6. Incredibly sad news. I remember the first time I saw a Bristol – I was about nine years old and on a summer family outing to London. I was walking down a road near St. James Park with my Dad and there was a navy blue Blenheim parked up at the side of the road. Obviously I didn’t believe him when he told me what it was – I knew “everything about cars”!

    This is an extraordinarily sad day for those who ‘get’ Bristol and, even for those who don’t, it’s the day the car industry lost something different.

  7. Let’s hope the Administrators find a new owner for the company pdq and it is someone who respects the brand and wants to build on it. No city slickers or chancers please!

    I have driven one Bristol and ridden in another – they really are very special.

  8. Bristol cars are lovely but eccentric British grand tourers which I always admired for being so quinessentially out of tune with modern trends, right down to still using 1970s style rocker switches.

    I am told that Bristol Cars’ Chairman, Tony Crook, was almost as eccentric as the cars themselves, but was fiercely protective of his company.

    I really do hope that Bristol Cars is saved and remains in British ownership. The company deserves to be bought by someone who understands why its products are so individual.

  9. I hope that it’s not in bad taste to mention this, but we have an amazing interview with Tony Crook in the next issue of Octane. Getting an interview with him was a rare privilege and it all seems slightly tragic now.

  10. Such a shame, typically British and eccentric to the last. The cars always looked “odd” to me but someone loved them! A sad day.

  11. In January, I happened to stumble upon the Bristol showroom near Olympia; having not heard much about them in many years, my first thought was ‘blimey, are they still in business?’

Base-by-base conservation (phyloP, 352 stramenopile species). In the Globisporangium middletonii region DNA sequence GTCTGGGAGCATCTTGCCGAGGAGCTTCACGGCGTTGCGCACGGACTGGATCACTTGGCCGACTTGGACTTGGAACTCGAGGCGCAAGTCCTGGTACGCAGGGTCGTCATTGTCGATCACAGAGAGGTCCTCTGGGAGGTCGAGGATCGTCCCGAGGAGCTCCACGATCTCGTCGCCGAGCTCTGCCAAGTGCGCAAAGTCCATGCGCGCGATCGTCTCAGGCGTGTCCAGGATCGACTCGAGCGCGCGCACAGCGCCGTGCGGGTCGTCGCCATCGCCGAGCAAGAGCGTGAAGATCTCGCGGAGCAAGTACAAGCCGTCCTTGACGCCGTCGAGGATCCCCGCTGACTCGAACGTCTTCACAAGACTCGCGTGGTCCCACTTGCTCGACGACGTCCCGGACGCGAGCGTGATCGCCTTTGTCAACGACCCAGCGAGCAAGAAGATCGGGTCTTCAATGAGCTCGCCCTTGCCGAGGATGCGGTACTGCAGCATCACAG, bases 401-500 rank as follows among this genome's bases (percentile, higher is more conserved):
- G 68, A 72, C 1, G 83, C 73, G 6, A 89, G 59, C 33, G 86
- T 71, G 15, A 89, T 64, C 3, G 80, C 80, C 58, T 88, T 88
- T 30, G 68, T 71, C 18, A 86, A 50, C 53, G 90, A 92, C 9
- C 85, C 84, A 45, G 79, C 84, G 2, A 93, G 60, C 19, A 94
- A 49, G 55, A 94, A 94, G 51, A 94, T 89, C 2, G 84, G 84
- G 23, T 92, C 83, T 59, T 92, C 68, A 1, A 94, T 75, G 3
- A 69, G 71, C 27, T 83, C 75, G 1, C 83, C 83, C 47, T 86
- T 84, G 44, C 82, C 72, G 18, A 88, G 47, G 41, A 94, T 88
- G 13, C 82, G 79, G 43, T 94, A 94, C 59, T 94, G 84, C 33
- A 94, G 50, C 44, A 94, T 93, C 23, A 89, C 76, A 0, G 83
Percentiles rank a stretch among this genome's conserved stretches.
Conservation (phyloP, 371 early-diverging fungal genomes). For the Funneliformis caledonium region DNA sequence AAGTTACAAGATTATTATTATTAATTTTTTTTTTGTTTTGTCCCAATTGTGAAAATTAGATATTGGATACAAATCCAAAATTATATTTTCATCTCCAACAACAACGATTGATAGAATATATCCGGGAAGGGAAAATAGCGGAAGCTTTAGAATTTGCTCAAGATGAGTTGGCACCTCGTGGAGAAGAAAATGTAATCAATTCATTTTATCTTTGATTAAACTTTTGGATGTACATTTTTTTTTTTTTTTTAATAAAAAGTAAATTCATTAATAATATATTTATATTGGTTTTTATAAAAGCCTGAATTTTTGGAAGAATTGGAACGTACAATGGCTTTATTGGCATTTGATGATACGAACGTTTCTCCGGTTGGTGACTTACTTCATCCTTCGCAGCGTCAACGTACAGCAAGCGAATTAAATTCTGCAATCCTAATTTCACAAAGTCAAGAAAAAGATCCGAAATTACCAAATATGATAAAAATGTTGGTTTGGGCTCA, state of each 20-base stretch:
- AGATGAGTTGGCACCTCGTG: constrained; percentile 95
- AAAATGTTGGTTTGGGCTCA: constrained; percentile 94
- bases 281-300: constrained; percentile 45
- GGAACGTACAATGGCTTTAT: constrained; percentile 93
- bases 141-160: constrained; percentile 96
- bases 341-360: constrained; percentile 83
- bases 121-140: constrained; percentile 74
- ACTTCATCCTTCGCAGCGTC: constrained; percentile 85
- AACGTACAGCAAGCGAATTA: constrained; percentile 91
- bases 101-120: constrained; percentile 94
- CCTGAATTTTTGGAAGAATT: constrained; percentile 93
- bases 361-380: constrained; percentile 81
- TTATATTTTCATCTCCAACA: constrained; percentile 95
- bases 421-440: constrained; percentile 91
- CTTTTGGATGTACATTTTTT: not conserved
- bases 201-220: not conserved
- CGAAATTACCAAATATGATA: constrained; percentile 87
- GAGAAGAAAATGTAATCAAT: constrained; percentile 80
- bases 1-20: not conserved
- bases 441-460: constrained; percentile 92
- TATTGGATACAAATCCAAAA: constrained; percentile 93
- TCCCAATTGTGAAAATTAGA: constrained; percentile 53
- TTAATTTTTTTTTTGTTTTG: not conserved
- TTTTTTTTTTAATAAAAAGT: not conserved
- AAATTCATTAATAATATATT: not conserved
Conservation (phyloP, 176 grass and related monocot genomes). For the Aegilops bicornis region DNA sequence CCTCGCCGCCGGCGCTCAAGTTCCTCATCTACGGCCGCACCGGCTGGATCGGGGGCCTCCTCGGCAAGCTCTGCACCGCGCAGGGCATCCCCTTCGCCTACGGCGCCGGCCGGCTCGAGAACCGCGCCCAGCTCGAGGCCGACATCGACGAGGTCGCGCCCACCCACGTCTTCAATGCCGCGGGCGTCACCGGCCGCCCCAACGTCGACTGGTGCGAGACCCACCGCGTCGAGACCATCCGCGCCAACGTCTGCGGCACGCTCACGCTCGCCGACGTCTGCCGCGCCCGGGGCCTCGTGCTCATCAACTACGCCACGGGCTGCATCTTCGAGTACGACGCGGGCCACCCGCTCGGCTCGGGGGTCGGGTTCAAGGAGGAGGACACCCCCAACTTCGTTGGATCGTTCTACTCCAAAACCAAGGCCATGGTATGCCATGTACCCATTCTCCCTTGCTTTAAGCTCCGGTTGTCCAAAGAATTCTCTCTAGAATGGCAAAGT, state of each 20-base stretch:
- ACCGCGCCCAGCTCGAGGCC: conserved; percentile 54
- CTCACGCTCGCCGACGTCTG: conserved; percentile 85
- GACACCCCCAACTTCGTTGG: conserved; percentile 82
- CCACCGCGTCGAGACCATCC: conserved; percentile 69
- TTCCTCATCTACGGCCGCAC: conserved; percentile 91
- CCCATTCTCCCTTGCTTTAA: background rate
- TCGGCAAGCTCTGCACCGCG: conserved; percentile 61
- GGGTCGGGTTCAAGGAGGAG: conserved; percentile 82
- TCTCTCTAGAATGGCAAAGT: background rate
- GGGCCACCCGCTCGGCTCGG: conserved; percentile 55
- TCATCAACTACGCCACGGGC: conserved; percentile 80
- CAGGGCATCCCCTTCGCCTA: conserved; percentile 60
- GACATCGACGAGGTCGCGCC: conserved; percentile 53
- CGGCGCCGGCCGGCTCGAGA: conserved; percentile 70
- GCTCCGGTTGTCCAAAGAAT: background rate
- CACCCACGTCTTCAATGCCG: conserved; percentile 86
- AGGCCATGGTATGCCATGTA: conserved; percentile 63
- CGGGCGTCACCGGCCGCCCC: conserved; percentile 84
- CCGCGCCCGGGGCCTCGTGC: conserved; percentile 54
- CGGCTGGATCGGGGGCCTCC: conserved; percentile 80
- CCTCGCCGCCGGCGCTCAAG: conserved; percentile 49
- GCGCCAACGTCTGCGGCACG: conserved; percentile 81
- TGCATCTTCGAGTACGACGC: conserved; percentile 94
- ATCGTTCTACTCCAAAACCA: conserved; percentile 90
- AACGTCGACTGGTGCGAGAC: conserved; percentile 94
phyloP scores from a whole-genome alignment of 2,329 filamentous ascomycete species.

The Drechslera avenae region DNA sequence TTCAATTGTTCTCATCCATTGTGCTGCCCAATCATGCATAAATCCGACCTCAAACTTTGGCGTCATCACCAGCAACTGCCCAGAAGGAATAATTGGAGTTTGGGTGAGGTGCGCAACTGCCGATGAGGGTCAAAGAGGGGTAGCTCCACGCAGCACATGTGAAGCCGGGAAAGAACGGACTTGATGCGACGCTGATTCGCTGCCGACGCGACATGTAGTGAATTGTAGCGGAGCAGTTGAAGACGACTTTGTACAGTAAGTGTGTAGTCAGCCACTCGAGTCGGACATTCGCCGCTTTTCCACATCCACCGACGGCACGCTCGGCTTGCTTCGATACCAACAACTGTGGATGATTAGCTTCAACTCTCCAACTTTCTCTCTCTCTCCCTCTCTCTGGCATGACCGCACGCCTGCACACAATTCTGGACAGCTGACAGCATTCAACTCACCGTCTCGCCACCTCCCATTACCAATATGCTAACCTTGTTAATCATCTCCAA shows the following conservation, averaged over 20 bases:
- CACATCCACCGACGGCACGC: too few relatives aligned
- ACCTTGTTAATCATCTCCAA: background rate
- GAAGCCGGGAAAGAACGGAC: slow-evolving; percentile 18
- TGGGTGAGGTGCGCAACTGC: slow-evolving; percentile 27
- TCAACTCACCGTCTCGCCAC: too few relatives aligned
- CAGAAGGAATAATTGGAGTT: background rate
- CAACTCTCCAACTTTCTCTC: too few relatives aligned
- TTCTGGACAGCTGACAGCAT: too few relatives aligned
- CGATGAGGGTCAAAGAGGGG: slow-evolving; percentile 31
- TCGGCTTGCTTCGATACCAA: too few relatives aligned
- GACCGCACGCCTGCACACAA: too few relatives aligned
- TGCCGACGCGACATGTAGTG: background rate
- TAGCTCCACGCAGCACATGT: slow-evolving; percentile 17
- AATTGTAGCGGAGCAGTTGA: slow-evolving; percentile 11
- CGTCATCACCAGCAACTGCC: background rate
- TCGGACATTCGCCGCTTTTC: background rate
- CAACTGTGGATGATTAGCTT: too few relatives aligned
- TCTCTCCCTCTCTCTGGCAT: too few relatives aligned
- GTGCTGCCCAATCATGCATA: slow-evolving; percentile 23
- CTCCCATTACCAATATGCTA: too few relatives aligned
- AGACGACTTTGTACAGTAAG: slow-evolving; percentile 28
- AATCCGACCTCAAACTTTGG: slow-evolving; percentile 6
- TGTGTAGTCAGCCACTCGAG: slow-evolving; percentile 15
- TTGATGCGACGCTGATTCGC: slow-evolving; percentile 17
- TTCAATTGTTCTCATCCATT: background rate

I grew up around cars and, as a child in the Eighties, felt then that Bristols were anachronistic so seeing these great bulks in a 21st Century showroom shocked me. I viewed them as esoteric playthings of those foolish with their money – you’d have to have money to waste if you wanted to fritter it on one of these.

    Good riddance Bristol, you have produced ugly and irrelevant cars for far too long and are a further example of a British company that lived in the moment, finding that the rest of the world has moved on, invested in the future, and developed its industry.

    The British don’t make many cars any longer, but I take my hat off to Morgan who, at least, recognised the importance of R&D and the desirability halo that new models create – perhaps Bristol would be around today had they stepped out of the moment and into the future (or, at least, the present).

  12. Dr Bobby Love :
    I’ll never, ever understand who bought these cars. I’m deeply sorry about the jobs that may be lost but the cars themselves will not, in my opinion, be missed.

    Well, if I had that sort of money to play with, I would certainly favour a Bristol (understated class) over a modern Bentley or Rolls-Royce (chavvy bling).

    Doesn’t it tell you all you need to know that, not only does no national newspaper appear to be carrying this story today, but also that the BBC’s website, whilst carrying stories about Bentley, Rolls Royce, Nissan and GM on its business page, has this sorry tale nowhere to be found? It’s only on their local webpage for the Bristol area. Disgraceful…

  13. Bristol Cars is a company with a high level bespoke quality performance heritage and a brand image worth saving/developing – it would be a good fit for Aston Martin, Bentley, Morgan or Rolls Royce – as long as we don’t get another TVR…

  14. I think Clive is absolutely spot-on. The BMW Group has no overtly sporting rival to, say Aston Martin or VAG/Bentley. Look at how BMW supports Morgan and used to support McLaren. It makes total sense, especially when you look at Bristol’s heritage.

  15. Lord Sward :
    I think Clive is absolutely spot-on. BMW has no overtly sporting rival to McLaren-Mercedes and VAG/Bentley. Look at how BMW supports Morgan and used to support McLaren. It makes total sense, especially when you look at Bristol’s heritage.

    Perhaps so… However, given B*W’s outrageous record with Rover, it makes the total, 100 per cent opposite of sense to like the idea.

  16. I suppose in this case BMW could almost say they would be reclaiming THEIR heritage!